Two such are fitchew (“a foumart, polecat”, Mustela putorius), which the 1896 article in the OED derives from “OF fissel”, and mitch v., tentatively associated in the same dictionary with Anglo-Norman mucier (AND’s muscer): “Apparently < Anglo-Norman muscer, muscier, mucer, mucier, muscher and Old French mucier, (chiefly Picardy and north-east.) muchier to hide, conceal (oneself)” (OED article from 2002). Both words, now, are regional. Mitch is so designated in the OED (“regional”) and the sense which concerns us here (“to absent oneself without authority; (esp.) to play truant from school” is described (rather imprecisely) as “now Brit. regional and Irish English”.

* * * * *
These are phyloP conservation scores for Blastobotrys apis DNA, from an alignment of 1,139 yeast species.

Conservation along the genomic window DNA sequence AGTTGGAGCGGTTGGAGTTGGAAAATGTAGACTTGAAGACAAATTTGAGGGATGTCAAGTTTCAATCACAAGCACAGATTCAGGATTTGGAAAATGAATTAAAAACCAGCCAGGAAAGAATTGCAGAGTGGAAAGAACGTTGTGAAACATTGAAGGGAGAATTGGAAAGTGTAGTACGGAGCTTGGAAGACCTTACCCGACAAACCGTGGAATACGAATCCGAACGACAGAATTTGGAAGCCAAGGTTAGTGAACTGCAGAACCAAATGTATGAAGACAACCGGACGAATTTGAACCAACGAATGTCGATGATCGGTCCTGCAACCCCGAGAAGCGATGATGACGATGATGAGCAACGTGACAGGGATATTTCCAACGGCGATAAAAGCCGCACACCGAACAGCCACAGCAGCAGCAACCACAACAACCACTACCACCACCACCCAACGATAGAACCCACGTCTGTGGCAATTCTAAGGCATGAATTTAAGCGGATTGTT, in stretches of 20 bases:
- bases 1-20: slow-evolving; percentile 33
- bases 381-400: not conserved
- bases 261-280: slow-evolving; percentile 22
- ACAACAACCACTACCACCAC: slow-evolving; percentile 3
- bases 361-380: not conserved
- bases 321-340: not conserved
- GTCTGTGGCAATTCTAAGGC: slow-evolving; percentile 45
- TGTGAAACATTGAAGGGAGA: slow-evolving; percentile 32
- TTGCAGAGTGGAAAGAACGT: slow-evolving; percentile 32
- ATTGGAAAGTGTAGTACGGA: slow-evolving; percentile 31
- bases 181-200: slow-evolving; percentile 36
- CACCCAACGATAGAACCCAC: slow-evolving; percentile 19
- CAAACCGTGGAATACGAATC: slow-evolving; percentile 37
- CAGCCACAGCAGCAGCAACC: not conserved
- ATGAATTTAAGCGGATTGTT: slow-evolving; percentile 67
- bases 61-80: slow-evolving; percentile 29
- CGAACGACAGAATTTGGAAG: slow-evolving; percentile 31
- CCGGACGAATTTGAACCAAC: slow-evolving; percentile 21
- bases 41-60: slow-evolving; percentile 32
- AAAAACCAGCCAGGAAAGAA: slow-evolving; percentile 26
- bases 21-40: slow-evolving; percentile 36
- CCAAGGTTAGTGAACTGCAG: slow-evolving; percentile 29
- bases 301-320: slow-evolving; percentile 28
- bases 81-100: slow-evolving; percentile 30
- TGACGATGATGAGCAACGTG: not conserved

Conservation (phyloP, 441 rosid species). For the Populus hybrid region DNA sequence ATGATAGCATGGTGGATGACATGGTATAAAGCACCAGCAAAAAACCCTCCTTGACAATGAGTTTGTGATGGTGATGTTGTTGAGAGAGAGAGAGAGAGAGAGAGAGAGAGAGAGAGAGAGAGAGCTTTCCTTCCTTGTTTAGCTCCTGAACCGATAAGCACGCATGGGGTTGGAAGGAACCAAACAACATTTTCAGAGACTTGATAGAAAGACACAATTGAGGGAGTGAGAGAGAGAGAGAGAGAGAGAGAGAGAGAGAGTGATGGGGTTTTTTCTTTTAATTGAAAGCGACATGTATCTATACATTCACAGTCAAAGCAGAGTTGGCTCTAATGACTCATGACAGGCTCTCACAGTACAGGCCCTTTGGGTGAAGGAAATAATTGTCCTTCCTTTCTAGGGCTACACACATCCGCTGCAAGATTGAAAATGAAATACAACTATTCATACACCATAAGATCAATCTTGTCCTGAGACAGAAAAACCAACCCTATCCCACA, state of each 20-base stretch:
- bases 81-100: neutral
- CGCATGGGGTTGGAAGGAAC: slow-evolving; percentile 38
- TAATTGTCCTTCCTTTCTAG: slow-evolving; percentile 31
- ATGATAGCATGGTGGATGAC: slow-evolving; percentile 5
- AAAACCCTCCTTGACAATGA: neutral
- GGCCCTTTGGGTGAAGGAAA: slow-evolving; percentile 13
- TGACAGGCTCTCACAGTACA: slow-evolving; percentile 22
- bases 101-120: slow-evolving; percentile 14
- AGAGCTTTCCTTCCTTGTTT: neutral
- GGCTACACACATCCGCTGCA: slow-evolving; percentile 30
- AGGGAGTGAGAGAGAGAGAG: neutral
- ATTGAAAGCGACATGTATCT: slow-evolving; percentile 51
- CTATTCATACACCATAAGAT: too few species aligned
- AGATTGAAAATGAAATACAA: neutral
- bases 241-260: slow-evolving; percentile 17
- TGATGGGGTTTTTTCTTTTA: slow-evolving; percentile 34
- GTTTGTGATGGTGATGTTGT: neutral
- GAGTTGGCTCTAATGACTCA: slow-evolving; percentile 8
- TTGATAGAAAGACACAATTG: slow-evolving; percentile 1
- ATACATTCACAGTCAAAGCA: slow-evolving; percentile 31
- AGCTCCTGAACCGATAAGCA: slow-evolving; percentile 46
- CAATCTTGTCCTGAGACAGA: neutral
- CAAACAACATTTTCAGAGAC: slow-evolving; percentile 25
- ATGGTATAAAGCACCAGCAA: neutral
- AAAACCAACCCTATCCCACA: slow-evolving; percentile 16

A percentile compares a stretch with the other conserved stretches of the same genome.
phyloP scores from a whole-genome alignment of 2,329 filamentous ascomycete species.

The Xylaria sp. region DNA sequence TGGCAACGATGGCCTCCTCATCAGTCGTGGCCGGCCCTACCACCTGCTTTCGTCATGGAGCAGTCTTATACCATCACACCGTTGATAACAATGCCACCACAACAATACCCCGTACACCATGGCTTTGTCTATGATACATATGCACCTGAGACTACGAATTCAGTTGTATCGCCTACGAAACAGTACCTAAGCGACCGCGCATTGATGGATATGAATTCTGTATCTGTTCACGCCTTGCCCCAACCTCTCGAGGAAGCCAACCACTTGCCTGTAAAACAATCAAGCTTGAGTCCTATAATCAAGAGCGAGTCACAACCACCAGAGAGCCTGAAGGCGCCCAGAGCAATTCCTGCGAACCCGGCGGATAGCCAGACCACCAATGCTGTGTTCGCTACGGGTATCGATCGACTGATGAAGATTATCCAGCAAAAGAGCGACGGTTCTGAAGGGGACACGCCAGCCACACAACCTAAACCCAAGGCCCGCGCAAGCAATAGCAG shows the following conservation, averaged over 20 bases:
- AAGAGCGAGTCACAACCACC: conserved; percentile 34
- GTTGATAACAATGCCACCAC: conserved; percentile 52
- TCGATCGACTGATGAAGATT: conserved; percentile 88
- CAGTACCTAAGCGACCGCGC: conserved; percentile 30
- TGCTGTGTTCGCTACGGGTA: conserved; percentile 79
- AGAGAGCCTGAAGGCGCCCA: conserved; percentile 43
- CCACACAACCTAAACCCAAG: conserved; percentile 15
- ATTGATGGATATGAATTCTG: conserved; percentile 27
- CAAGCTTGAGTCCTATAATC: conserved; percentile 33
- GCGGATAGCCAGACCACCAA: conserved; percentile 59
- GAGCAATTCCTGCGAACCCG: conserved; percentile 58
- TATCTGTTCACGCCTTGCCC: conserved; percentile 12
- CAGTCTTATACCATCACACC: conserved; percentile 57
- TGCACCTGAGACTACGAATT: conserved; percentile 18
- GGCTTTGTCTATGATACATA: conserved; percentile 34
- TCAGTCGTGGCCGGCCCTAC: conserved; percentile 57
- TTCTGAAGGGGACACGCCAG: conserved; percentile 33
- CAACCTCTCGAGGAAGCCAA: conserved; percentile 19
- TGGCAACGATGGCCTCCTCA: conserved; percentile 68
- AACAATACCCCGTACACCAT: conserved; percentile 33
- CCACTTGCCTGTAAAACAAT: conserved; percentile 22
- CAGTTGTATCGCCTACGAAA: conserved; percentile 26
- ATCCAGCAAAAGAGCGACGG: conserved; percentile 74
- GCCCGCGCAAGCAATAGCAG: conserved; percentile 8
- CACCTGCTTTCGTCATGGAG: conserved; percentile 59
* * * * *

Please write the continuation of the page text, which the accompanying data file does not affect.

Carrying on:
Fitchew is not labelled as regional in the OED and it is not listed at all in Wright’s English Dialect Dictionary (1898-1905). In the mid-twentieth-century Survey of English Dialects (IV.5.7) it is only attested in Warwickshire, north Devon and Cornwall. This is a geographically strange distribution which points to the word having once been more widespread; perhaps that is why the OED does not indicate that it is regional, because it was not a regionalism at the end of the nineteenth century, whereas it was by the middle of the twentieth (and it is now probably obsolescent). For its dialectal distribution, see the map in the section of our website for “non-specialist visitors”, and map 108 in Harold Orton/Nathalia Wright, A Word-Geography of England (London, Seminar, 1974).

polecat